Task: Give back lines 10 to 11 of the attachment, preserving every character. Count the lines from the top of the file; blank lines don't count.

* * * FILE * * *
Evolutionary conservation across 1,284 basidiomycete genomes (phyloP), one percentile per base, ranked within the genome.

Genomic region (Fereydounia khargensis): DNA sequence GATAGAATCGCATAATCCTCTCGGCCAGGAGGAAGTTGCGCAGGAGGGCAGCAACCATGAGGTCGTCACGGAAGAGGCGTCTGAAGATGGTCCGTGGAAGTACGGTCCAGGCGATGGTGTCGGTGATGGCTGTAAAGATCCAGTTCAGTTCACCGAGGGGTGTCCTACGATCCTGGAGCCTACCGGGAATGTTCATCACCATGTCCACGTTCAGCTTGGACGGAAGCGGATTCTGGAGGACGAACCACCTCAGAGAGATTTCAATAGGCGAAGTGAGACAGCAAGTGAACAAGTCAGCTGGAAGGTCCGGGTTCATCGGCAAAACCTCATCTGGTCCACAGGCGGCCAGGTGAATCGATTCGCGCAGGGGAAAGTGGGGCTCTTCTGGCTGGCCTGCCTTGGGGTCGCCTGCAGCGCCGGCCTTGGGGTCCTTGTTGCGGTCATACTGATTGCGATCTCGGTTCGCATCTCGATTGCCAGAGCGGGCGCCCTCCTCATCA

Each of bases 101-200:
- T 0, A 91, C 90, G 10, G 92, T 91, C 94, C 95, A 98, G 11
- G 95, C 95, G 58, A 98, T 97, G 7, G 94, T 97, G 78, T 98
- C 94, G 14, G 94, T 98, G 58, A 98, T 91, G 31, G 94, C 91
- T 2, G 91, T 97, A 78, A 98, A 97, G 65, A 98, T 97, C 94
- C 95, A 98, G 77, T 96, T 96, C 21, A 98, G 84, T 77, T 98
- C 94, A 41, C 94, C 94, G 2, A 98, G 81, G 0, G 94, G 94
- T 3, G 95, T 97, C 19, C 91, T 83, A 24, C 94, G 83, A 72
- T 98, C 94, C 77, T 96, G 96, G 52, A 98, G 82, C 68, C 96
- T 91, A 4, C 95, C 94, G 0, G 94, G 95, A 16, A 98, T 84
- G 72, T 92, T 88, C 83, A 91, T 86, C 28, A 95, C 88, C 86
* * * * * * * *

- T 3, G 95, T 97, C 19, C 91, T 83, A 24, C 94, G 83, A 72
- T 98, C 94, C 77, T 96, G 96, G 52, A 98, G 82, C 68, C 96